Since Dead Space was a collaborative writing effort, what scenes or story threads in the game should Rick Remender fans look out for?
Most of my ending is still there. Lots of other stuff too, but when you work in that fashion, with writers handing it down the line, it’s a mishmash of everyone. It’s impossible, and in bad form, to think of any one thing as “yours”. You might have come up with “your” idea based on an idea laid down by the guy before you. I leave it to fans of my stuff to discern where my influence can be seen in the game.
Grayson Hunt seems to have several things in common with Fear Agent protagonist Heath Huston. Both guys are drunk space adventurers with a devil-may-care attitude and a smart mouth running away from a traumatizing past. What traits do you think they share and how do they differ?
Heath is a bleeding wound, once a normal family man thrown face first into chaos. Grayson is a soldier, a mother$%@*er of doom, a member of Dead Echo, the most elite black ops team in the confederation. His life is turned upside down as well, but in a very different way. Gray is also a hardened killer when it all goes sideways on him. So his reaction to the turn of events is very different. Whereas Heath is a bleeding wound drinking away the pain, Gray becomes a calloused hard-as-nails space pirate who sinks deep in to debauchery and acts of revenge. There’s not a reflective side to Gray as much as with Heath. He’s a tough son of a b*tch who gets tougher, and then we get to see the consequences of such a mindset. The consequences of his downward spiral – that’s the meat of the game, that’s where things turn for the crazy and we go on an unexpected ride. Heath took more of a “go hide in a corner” approach to his misfortunes.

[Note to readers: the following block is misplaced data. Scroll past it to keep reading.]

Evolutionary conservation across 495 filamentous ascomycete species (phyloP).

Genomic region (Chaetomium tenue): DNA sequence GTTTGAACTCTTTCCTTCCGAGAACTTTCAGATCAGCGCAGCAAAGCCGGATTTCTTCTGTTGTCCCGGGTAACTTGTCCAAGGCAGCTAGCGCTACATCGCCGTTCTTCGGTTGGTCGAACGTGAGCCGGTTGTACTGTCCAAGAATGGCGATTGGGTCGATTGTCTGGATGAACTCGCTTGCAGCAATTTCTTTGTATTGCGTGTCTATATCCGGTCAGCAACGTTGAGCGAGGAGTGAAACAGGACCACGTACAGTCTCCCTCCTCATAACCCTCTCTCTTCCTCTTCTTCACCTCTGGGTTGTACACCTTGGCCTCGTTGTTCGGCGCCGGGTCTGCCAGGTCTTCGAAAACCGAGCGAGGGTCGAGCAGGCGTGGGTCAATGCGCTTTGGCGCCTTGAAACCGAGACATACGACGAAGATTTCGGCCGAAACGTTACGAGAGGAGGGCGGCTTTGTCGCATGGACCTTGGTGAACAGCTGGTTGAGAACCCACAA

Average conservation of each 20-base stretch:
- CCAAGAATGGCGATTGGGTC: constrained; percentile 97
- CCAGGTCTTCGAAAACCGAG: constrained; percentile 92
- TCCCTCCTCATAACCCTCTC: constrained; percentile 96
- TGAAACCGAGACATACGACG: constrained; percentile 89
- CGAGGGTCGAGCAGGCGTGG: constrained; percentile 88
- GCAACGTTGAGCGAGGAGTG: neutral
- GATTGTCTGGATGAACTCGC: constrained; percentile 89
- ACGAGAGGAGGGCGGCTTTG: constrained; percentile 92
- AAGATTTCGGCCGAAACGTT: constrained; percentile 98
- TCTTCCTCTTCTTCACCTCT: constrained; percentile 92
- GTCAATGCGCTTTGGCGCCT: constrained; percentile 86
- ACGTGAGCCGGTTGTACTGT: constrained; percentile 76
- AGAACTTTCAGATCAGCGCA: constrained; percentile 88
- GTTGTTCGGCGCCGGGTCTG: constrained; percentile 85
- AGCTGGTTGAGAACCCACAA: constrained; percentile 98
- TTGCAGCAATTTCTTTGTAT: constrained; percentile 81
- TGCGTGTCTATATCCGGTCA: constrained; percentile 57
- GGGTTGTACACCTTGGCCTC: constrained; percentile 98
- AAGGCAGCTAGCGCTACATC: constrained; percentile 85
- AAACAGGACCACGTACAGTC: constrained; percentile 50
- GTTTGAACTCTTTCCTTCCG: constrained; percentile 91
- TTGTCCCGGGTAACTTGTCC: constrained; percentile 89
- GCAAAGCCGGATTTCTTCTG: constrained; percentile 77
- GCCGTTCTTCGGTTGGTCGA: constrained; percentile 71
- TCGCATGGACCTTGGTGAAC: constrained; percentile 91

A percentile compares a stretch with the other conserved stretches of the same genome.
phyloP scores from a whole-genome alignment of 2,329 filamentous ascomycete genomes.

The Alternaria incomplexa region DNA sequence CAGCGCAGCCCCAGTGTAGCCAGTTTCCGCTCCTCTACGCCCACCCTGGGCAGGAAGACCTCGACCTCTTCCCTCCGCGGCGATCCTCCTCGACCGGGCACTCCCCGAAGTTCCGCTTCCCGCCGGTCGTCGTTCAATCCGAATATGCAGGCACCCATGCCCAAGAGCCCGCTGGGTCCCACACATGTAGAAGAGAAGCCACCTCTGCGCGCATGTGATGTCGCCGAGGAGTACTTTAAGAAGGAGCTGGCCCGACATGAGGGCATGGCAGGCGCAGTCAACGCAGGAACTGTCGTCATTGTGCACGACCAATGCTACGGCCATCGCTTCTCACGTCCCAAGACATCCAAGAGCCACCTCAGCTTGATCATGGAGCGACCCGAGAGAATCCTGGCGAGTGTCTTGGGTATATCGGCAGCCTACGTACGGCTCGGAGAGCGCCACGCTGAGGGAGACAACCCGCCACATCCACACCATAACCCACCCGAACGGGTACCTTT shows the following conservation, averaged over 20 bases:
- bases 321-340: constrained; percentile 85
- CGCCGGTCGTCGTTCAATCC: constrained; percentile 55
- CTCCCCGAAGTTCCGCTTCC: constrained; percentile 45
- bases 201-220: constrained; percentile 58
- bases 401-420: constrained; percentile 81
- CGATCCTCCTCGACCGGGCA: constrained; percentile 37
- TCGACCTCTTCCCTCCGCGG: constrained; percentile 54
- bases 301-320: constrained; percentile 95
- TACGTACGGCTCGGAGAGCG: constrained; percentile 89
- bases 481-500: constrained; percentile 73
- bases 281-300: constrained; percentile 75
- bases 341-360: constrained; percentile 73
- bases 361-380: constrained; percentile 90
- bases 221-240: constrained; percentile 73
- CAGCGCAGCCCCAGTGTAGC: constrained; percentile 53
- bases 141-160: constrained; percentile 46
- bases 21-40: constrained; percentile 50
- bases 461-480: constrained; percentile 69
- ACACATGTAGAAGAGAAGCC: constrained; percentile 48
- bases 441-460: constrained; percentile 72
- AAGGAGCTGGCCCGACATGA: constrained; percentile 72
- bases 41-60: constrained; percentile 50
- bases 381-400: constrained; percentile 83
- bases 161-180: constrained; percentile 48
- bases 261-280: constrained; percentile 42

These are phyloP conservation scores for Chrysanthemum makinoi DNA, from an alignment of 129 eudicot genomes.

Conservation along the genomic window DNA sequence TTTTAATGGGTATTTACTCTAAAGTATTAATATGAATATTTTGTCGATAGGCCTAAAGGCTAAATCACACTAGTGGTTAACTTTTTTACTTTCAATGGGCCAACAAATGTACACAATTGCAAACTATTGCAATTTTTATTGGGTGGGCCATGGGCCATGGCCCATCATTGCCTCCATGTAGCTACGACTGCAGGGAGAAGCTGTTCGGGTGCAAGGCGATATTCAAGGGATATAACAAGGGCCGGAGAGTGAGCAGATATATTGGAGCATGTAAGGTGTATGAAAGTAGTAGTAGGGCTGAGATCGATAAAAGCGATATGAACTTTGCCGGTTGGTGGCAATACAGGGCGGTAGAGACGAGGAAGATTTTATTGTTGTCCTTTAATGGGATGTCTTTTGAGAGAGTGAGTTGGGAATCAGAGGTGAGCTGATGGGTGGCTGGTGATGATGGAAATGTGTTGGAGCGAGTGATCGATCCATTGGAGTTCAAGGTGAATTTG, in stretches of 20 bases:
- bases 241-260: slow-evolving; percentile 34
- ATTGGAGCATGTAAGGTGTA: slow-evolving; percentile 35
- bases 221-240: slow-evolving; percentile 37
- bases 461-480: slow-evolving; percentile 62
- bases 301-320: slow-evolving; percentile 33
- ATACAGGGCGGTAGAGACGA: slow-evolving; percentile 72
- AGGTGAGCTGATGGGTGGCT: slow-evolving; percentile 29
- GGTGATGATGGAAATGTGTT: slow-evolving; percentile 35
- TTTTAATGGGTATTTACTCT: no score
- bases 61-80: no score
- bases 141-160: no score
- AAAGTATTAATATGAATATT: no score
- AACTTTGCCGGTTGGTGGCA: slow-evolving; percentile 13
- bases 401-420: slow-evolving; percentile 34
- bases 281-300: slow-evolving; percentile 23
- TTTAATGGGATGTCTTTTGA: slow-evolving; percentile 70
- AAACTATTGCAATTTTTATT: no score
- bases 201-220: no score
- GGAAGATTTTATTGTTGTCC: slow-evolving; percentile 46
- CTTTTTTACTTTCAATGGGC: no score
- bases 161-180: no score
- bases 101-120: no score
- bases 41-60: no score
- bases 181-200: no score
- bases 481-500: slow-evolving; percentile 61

What can you tell us about Grayson’s cyborg sidekick Ishi?
Samurai Spock is the joke we’ve been throwing around. His arc has a lot of meat on the bone story wise. I don’t want to give it away, but we lean into some very interesting ideas about the unnatural duality in Ishi’s character and even let them drive the story in a very unexpected way. The goal is to ensure the player never knows where things are going, never knows what to expect. Ishi and his arc exemplify that strategy.
Just how evil is General Sarrano?